5 Ways HR 610 Hurts Public Schools, Because It's Detrimental To Kids

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One of the main reasons parents, teachers, and administrators so vehemently opposed the confirmation of Donald Trump mega donor Betsy DeVos as secretary of education was her demonstrated dedication to "school choice." While it sounds on its face like a nice concept — who doesn't want to have options? — its possible actual implementation promises pull money from public schools and could denigrate the education students who attend them receive. Now, a bill introduced this year illustrates exactly what this might look like in practice — and, as a result, Americans must now fully consider the ways H.R. 610 could hurt public schools.

Republican Rep. Steve King of Iowa introduced the Choice in Education Act of 2017 in January without it making much of an impact on the news cycle. In fact, King himself dominated many more headlines earlier this week when he tweeted a racist sentiment that was praised by white supremacists like former Ku Klux Klan leader David Duke.

And the tweet, which seems to promote the notion of a white ethnostate by insisting that "we can't restore our civilization with somebody else's babies," actually does a good job demonstrating how concerned he is with ensuring the well-being of all of America's children. That is, not much, as H.R. 610 would repeal the Elementary and Secondary Education Act of 1965, which is kind of a big deal considering that's the law that guarantees "equal opportunity for all students."

But, piece by piece, King and others who support the bill seem to want to dismantle that very idea. Here's how H.R. 610 would negatively affect public schools.

A Brutal Redistribution Of Funds

If H.R. were to become law, a voucher program that critics say would divert much-needed federal funding from public schools would be enacted. Under this system, educational agencies would have to allocate funds that currently contribute to maintaining public education to families who would rather send their kids to private institutions or even homeschool their kids. Those in favor of this "voucher" system believe that it would actually result in decreased costs to taxpayers and endorse higher quality education.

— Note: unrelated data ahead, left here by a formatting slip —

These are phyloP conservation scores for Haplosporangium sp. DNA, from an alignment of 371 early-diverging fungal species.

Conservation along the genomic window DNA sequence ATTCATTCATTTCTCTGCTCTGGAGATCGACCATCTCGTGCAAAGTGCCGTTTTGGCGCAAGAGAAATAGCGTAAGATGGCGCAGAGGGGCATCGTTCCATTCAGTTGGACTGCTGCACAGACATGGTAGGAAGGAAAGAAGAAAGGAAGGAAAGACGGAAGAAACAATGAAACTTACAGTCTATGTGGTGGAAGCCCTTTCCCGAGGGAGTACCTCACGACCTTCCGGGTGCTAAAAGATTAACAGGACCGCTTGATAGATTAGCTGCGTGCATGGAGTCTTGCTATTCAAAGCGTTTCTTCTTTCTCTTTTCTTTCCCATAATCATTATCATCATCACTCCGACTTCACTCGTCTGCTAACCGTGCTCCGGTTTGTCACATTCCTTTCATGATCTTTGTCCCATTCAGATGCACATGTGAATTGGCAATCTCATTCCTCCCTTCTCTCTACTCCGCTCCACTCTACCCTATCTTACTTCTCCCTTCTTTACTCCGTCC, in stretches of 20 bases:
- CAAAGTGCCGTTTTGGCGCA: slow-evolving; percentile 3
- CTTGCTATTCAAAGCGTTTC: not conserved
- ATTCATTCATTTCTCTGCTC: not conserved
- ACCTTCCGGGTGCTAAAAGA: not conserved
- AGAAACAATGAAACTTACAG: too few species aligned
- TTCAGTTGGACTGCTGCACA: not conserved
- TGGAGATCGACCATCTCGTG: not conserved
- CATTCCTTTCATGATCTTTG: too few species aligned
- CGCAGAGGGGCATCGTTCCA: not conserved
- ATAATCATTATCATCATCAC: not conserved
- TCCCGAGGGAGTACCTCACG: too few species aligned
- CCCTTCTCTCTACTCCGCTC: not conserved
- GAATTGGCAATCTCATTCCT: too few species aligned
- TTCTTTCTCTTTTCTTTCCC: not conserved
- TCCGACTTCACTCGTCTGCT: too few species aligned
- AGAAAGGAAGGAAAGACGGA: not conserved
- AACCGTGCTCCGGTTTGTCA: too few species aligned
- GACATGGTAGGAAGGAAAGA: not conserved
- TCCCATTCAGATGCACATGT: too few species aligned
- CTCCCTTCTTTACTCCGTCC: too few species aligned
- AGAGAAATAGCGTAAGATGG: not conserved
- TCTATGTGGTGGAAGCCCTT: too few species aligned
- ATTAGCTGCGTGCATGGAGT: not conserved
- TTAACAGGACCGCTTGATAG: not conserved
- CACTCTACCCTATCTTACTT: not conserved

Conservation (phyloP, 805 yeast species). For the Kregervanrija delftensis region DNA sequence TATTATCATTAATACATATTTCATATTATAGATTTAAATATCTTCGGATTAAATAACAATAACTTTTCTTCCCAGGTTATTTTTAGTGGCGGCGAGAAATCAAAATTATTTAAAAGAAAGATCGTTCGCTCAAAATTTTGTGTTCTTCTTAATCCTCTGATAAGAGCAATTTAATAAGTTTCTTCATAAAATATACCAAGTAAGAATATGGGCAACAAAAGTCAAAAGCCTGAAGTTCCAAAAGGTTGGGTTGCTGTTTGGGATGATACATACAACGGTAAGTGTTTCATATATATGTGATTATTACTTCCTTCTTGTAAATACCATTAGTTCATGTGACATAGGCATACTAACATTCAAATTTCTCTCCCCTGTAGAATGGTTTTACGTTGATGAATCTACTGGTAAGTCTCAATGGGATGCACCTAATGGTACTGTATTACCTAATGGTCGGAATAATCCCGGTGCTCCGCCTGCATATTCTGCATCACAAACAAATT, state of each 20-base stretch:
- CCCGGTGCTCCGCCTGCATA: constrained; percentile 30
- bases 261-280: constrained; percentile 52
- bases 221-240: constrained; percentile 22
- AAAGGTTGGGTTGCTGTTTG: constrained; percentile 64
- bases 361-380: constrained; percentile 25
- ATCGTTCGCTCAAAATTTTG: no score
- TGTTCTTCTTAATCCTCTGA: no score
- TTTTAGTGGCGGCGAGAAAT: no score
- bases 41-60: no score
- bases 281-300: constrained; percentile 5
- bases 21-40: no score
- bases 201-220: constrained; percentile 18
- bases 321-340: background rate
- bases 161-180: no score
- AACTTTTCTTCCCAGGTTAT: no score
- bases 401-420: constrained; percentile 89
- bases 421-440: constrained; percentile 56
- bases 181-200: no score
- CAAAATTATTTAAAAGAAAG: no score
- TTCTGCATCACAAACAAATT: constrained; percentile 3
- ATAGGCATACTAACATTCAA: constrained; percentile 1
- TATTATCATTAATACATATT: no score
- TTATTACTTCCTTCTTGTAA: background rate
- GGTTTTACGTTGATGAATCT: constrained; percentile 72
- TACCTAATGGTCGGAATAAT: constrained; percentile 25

But superintendent of the South Bay Union School District in California, Katie McNamara, told The San Diego Union-Tribune that the loss of this funding would be devastating for her district:

Changes For Individualized Education Plans

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It's true that the text of the proposed bill does not directly address the issue of individualized education plans, or IEPs, which are tailored by school faculty and parents to a students' specific needs. But in the case that vouchers redirect money that would normally go to those efforts, the resources to ensure the quality of the IEPs, and the ways they are enacted, would only decrease.

This is especially detrimental for kids with special needs because, for them, accepting a voucher to attend a private school means forfeiting the protections of the Individuals with Disabilities Education Act. That means that they no longer have the right to their IEP at a private institution, creating an impossible bind.

Major Changes In School Nutrition

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Although former first lady Michelle Obama dedicated some of her time in the White House to endorsing healthy habits among America's schoolchildren, King and others who support H.R. 610 hope to reverse that, too. Namely, it would repeal key parts of the Healthy, Hunger-Free Kids Act of 2010, which basically mandates that most schools provide more nutrient-dense meals with more whole grains and veggies and go much easier on the trans fats and sodium. But the "No Hungry Kids Act" that's part of H.R. 610 would actually abolish the nutritional requirements that rule cafeterias across the United States.

Big Changes For The Department Of Education

Republicans generally advocate for small government, and, if the Choice in Education Act passes, its implementation would advance that goal in a big way. Namely, it would limit the function of the federal Department of Education to, essentially, administering block grants to qualified states. Now, the department is dedicated to keeping schools discrimination-free and enforcing other education laws, as well as manages federal student aid, and more, according to Business Insider. It's demolition would mean changes in public schools on a scale that's hardly imaginable.

A Damaged Public Education Experience

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Taken together, the effects of H.R. 610 would mean that public schools would be underfunded, and the children who attend them would get subpar nutrition from their school lunches. It would mean a constant struggle for these institutions, which by law must educate the kids with disabilities that private schools who would get voucher money are permitted to turn away.

It creates a lopsided system that would be detrimental for the most vulnerable among us: children. So, speak out against the bill for their sake if you believe there's a more equitable way to prepare them for their futures.